Naive self-supervised approaches to truthful AI

by ryan_greenblatt2 min read23rd Oct 20214 comments

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Useful background: TruthfulQA

Consider the following approach to (possibly) make a pretrained generative language model (like GPT-3) more truthful:

  • Ask the model questions.
  • Also ask a 'judge' copy of the model if its own answers to these questions are truthful. This is the same role as GPT-judge for TruthfulQA, but without any fine-tuning and for usage in training instead of just for evaluation.
  • Train the question answering model to have its answers labeled as truthful more often (likely via RL).

This extremely naive approach has the advantage of requiring no dataset curation or human labeling. It does require a dataset of questions, but that may be easier to arrange. Presumably this sort of very weak self-consistency enforcement/pseudolabeling results in little improvement on truthfulness. However, I don't have much confidence in what the results would like. It seems likely that the model would learn to adapt the style of answers to appear more truthful to itself, but I don't have any sense of how much actual improvement in truthfulness there would be. Further, I would wonder if any improvement on truthfulness would be limited to the set of questions used for training or if truthfulness learned in this way would generalize. For example, how much more would training on TruthfulQA questions improve performance vs training on a set of unrelated questions? I think that answers to these questions have a small but reasonable chance to result in some weak updates on approaches to truthful AI.

I am planning on doing some fast experiments along these lines (probably working with a friend of mine). If I do so, I will post a followup with results. I'm curious if anyone is aware of prior experiments along these lines or has any ideas for related schemes or questions.

I can also think of some other similar self-supervised/self-play schemes and extensions which may be worth some experimentation:

  • Ask a model questions with a 'harmful prompt'[1]. Ask the same model the same question with a 'helpful prompt' instead and train the model to answer harmful prompts like it answers helpful prompts. This could be done with token by token supervised learning or via using differences in answers to improve a 'judge' or reward model.

    This is essentially a weak amplification and distillation approach.

  • Apply the same naive approach from above, but also try to find 'citations' from a corpus to supervise or support the judge model.

    Specifically, use some approach to find passages of text from a corpus (e.g. Wikipedia) which are likely to be relevant to the question. Then these passages of text could be used as part of the prompt for the judge model or to train the judge model. For example, the judge model could be trained to answer the same way without relevant passages from the corpus as it does when answering with relevant passages. This is again essentially a weak amplification approach. It would also be possible to apply self-supervised learning to the process of finding relevant passages of text.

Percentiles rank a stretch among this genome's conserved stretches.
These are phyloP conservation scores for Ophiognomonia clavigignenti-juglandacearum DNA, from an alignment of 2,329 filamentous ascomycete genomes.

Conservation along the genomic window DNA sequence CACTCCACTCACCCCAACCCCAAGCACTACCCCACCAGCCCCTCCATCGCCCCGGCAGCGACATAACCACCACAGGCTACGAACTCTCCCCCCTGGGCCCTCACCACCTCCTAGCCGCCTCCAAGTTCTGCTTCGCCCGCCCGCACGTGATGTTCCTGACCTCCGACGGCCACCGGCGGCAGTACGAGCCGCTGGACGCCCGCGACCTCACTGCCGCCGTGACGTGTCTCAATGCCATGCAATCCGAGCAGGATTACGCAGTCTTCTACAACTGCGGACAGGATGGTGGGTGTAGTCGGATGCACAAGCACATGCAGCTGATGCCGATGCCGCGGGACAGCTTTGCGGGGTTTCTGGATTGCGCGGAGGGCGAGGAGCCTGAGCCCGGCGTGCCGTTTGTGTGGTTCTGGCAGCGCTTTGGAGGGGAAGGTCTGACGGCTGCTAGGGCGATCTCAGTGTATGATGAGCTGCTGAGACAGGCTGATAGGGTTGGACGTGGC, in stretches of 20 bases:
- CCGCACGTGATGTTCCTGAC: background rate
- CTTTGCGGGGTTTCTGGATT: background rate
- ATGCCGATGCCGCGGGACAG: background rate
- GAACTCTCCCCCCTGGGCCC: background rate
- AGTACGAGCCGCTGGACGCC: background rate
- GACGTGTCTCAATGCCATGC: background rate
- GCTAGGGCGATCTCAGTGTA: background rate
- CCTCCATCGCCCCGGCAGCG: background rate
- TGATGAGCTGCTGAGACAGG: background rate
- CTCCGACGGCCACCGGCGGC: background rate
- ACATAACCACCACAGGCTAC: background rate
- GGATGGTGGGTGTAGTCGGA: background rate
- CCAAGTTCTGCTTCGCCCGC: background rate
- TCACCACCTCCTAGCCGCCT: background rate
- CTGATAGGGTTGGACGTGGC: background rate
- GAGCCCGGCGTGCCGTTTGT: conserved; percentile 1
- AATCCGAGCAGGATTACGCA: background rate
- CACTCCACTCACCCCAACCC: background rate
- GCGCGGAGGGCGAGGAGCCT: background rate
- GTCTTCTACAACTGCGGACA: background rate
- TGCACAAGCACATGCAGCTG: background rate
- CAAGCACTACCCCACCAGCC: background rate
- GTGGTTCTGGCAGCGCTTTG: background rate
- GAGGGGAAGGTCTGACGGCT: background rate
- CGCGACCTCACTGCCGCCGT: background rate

• Use another model to generate questions. This model could be trained as an adversary to the consistency of other components.


  1. Like the approach used in TruthfulQA. Harmful few-shot prompts consist of examples of questions answered like a conspiracy theorist (or other types of poor answers which can be found in the original training distribution). Helpful few-shot prompts consist of questions answered truthfully and in the desired style. ↩︎

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Train the question answering model to have its answers labeled as truthful more often (likely via RL).

You don't necessarily need RL. Just self-distill ie. finetune on the accepted completions.

Yeah I think there's not a benefit to being fancy. Except maybe if you can actively sample datapoints the model is most confused about - but even then is it worth it with actual GPT to stop and update before generating new samples? I think the more parameters you have, the less doing this makes sense, because your finetuning only has to move a short distance in a very high-dimensional space.

This raises a question I don't have an intuition for, though, which is how big a divergence from GPT you get if you train from scratch while trying to enforce this sort of self-supervised constraint.

I would imagine that if you have a limited question pool used for self-supervision, then applying this constraint while training from scratch would result in overfitting with less generalization (but I'm not super confident in this, and there might be descent ways to avoid this).

If the question pool is very large/generated or the constraint is generally enforced on text generation (I'm not sure this makes much sense), then this might do something interesting.

I don't have the resources to run an experiment like this at the moment (particularly not with a very large model like GPT-J).

I have heard of similar experiments that did in fact help, though I don't have any citations (in many cases it is unpublished work). So I think with some effort I do expect you to get some benefit from such an approach.